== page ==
HELP means no Australian student has to pay fees up front. Graduates start to pay only once they are earning over a specified amount and repayment rates are calculated on the basis of earnings, not the size of the debt.
No Australian student is turned away from university because they can’t pay the fees. No graduate faces excessive repayments and no one has to default on a student loan.
This means a proportion of the debt will never be repaid — a deliberate feature.
The level of this doubtful debt, however, is now estimated by the government actuary at $10 billion and questions about its cost to the taxpayer are being raised. While much of the growth in doubtful debt is due to enrolment growth, the share of new loans that is not expected to be repaid is also increasing.
The best safeguard for the continued success of HELP is financial sustainability.
Equity is the basic principle of HELP: those who can afford to pay for higher education should do so. At the moment, the design of the HELP scheme means that some well-off graduates are not required to repay their loans. This is unfair, as it puts more pressure on those graduates who are repaying, including many on relatively modest wages.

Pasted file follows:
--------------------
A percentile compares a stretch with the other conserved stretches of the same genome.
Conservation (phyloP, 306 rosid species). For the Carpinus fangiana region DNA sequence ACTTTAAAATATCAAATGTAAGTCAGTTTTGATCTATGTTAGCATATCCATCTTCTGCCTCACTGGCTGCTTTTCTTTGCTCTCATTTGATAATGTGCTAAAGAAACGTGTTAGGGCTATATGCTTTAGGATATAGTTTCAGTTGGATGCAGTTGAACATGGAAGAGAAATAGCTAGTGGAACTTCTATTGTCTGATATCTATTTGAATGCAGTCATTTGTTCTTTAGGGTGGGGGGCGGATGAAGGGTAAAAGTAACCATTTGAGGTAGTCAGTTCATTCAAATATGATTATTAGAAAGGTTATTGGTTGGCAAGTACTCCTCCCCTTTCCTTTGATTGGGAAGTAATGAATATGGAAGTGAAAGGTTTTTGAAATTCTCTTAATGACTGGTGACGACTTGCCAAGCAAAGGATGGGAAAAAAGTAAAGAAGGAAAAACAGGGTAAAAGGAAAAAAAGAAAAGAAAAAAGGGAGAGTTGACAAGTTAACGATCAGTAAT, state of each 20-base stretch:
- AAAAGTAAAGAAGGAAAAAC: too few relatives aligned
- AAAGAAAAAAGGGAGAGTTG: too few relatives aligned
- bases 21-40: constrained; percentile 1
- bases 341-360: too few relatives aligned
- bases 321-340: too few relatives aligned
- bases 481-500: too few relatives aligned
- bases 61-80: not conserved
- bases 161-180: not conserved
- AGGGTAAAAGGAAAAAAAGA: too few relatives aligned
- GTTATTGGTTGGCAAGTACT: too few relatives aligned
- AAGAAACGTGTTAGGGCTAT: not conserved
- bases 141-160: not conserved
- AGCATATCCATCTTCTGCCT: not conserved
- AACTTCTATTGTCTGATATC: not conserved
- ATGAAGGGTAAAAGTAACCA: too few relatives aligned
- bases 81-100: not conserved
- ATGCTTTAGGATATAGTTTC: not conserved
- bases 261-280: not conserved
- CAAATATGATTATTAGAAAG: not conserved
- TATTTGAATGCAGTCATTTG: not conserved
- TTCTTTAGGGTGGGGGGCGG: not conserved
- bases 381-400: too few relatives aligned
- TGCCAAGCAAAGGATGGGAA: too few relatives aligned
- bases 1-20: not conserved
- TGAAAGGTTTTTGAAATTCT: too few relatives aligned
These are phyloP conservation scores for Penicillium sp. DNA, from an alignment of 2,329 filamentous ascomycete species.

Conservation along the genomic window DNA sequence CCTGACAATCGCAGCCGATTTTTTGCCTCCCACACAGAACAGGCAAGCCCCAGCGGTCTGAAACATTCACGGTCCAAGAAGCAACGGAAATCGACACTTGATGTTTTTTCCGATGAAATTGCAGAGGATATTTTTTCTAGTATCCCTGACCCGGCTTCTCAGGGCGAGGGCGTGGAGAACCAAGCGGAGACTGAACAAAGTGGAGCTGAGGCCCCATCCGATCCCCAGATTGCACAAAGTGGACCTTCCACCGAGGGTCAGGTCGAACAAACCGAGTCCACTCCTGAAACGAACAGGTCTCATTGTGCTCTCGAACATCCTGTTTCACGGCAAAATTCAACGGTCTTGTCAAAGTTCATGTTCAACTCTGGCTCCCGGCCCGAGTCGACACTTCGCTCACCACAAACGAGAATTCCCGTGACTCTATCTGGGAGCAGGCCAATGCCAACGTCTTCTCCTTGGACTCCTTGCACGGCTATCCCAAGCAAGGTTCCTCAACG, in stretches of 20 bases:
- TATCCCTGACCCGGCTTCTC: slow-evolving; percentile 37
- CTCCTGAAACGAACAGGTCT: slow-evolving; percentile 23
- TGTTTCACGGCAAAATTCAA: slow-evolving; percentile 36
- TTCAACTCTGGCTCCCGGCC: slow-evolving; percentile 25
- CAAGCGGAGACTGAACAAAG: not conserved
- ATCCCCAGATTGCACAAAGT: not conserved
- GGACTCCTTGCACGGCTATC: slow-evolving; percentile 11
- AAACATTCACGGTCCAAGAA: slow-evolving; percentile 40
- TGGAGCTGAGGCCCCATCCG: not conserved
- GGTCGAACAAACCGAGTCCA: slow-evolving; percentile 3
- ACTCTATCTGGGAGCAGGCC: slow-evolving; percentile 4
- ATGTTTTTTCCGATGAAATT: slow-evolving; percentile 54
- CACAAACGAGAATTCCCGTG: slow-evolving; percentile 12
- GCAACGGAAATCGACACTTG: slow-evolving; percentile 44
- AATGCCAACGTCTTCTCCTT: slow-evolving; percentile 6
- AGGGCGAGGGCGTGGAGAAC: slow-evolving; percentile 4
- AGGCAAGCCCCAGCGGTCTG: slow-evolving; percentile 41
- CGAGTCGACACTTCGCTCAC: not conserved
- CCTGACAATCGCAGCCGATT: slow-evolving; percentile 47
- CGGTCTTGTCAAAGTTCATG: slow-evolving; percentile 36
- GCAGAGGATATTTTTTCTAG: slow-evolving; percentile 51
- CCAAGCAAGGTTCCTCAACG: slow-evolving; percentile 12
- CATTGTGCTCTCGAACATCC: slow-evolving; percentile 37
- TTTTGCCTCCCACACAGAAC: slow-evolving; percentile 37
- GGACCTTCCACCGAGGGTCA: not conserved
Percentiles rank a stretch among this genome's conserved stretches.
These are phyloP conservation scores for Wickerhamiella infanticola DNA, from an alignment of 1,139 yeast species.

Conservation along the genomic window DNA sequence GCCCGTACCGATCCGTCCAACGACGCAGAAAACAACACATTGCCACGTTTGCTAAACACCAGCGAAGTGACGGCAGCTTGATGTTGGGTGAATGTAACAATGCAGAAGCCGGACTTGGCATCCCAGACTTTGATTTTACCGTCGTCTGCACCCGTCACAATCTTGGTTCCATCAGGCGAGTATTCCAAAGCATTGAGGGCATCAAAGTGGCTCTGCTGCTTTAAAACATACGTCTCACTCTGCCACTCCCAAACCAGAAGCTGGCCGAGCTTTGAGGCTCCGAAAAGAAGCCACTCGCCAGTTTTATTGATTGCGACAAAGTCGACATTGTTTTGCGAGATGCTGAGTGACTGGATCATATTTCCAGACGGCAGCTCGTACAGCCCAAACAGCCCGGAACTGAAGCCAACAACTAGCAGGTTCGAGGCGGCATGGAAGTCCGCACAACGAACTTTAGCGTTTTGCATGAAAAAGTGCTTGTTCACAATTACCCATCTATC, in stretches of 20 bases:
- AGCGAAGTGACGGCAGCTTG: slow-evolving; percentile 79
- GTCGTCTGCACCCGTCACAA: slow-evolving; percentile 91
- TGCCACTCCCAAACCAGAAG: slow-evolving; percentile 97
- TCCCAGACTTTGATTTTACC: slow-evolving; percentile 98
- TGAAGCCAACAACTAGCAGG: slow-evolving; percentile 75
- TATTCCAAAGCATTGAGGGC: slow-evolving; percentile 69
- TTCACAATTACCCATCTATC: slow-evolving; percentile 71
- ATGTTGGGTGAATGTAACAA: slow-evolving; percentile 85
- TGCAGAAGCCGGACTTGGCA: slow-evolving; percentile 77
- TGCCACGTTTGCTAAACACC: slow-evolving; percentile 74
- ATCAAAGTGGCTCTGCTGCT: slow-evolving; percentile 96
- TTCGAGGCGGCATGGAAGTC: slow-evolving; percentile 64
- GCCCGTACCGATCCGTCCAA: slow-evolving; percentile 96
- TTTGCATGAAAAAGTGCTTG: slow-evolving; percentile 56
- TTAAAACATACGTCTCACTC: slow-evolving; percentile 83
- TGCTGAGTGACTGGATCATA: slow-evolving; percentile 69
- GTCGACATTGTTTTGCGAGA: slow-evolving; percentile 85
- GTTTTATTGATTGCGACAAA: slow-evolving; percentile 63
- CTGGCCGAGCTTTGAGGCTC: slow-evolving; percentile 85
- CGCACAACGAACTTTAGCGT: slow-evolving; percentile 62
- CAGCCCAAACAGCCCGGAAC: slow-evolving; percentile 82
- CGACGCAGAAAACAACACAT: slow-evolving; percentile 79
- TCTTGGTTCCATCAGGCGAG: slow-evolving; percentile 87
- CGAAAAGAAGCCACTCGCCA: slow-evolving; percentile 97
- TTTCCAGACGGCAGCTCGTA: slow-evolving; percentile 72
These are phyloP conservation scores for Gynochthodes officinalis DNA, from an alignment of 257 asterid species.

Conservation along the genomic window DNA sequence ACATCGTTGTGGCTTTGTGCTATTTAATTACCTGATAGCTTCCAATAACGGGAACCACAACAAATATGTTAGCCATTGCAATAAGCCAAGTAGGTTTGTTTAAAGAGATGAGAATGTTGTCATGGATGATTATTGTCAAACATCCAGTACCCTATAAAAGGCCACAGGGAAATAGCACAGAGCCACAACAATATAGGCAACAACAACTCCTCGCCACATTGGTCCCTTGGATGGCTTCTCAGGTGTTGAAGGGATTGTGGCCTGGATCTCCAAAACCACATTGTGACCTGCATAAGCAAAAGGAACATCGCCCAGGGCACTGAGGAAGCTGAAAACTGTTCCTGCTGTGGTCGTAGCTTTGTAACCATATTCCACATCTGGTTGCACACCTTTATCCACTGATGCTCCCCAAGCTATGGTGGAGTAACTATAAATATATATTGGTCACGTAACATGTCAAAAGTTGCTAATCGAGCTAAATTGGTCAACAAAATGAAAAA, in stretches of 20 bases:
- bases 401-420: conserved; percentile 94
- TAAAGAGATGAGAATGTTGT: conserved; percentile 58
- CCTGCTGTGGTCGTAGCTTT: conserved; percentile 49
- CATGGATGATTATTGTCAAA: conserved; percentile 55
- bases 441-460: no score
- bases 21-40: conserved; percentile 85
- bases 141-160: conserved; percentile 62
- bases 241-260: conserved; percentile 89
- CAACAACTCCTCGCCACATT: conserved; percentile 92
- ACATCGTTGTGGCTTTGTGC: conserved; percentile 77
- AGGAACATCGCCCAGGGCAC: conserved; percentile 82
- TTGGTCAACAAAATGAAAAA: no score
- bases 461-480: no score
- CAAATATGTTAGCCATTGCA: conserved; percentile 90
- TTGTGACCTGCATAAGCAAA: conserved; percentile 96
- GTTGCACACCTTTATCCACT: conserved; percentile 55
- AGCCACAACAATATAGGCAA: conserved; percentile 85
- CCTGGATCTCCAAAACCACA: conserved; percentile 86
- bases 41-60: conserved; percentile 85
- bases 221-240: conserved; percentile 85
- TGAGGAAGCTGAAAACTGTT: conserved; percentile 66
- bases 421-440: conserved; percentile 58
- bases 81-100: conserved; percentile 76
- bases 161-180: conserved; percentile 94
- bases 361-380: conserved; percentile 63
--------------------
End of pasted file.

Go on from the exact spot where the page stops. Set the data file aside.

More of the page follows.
In our policy statement Keep it Clever, Universities Australia encourages government to investigate debt recovery options that support the basic equity principles of HELP. Provided that any new arrangements were proportionate, like the earnings threshold, they could make the HELP scheme fairer and more progressive, as well as recovering more of the outstanding debt.
It is important to examine the options carefully, and to seek rigorous estimates of their likely impact. This can ensure higher education is affordable for students as well as taxpayers.
Nobody will benefit if the scheme gets beyond HELP.
Opinion piece by Universities Australia Chief Executive Belinda Robinson originally published in The Australian on 30 March 2016.